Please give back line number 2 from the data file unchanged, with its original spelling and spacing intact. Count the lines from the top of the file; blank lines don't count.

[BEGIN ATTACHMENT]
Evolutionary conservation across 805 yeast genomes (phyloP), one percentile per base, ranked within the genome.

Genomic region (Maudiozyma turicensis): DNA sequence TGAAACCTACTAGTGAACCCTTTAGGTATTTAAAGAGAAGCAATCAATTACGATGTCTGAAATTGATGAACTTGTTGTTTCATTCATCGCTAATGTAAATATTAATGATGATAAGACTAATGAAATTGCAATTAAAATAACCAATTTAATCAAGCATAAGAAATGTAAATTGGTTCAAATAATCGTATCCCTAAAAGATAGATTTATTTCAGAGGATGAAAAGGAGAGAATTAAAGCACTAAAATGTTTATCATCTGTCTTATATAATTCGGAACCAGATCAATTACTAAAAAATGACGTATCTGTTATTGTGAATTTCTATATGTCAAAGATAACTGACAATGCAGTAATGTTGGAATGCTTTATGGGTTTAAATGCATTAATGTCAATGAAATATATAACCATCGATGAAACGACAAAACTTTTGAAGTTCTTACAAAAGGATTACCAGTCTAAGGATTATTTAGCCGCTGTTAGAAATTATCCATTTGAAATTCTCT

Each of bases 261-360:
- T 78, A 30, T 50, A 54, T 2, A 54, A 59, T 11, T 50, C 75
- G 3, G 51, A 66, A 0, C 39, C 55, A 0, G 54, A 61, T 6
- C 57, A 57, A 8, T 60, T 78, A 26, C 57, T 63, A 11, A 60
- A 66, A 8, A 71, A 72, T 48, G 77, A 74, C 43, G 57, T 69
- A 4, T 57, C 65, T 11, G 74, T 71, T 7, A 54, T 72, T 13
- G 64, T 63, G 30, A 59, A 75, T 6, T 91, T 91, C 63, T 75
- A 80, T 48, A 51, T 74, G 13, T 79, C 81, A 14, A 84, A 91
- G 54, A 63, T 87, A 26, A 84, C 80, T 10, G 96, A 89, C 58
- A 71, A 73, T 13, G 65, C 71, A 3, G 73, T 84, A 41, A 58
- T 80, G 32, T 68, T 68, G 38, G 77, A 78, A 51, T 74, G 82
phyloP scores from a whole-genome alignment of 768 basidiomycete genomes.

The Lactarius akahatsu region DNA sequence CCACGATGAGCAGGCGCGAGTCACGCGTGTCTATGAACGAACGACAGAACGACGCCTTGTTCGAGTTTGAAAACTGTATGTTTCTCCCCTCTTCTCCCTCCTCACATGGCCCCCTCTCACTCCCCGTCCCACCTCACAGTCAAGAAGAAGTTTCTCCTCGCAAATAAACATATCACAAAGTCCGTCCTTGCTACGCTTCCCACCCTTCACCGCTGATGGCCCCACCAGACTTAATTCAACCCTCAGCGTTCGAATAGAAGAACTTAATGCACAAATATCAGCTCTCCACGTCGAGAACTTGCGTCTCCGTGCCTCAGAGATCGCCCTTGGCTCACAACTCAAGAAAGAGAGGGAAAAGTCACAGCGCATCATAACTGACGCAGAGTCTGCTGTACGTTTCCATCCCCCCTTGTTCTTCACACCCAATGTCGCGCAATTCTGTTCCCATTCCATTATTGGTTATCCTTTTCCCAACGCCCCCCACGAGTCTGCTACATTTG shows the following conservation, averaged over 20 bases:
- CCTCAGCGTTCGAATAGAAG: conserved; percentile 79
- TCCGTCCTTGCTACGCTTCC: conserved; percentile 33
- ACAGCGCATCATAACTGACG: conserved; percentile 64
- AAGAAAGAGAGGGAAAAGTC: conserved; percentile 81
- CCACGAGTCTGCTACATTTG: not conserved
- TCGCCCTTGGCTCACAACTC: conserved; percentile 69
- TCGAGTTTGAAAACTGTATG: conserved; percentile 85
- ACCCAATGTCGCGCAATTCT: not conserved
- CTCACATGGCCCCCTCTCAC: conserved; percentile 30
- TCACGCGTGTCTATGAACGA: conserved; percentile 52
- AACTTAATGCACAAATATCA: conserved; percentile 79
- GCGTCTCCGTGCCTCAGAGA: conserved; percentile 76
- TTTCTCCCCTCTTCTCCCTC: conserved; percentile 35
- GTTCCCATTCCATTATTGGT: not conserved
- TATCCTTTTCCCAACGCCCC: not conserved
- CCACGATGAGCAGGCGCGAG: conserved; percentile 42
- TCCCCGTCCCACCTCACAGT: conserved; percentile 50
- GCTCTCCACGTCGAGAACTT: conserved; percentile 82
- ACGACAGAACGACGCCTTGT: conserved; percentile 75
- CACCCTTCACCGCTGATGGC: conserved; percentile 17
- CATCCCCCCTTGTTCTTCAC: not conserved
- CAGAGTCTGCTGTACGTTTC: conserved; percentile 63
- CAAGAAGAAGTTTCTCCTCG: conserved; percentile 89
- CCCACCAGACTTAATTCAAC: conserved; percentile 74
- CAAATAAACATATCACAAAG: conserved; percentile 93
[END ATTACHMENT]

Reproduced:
Genomic region (Maudiozyma turicensis): DNA sequence TGAAACCTACTAGTGAACCCTTTAGGTATTTAAAGAGAAGCAATCAATTACGATGTCTGAAATTGATGAACTTGTTGTTTCATTCATCGCTAATGTAAATATTAATGATGATAAGACTAATGAAATTGCAATTAAAATAACCAATTTAATCAAGCATAAGAAATGTAAATTGGTTCAAATAATCGTATCCCTAAAAGATAGATTTATTTCAGAGGATGAAAAGGAGAGAATTAAAGCACTAAAATGTTTATCATCTGTCTTATATAATTCGGAACCAGATCAATTACTAAAAAATGACGTATCTGTTATTGTGAATTTCTATATGTCAAAGATAACTGACAATGCAGTAATGTTGGAATGCTTTATGGGTTTAAATGCATTAATGTCAATGAAATATATAACCATCGATGAAACGACAAAACTTTTGAAGTTCTTACAAAAGGATTACCAGTCTAAGGATTATTTAGCCGCTGTTAGAAATTATCCATTTGAAATTCTCT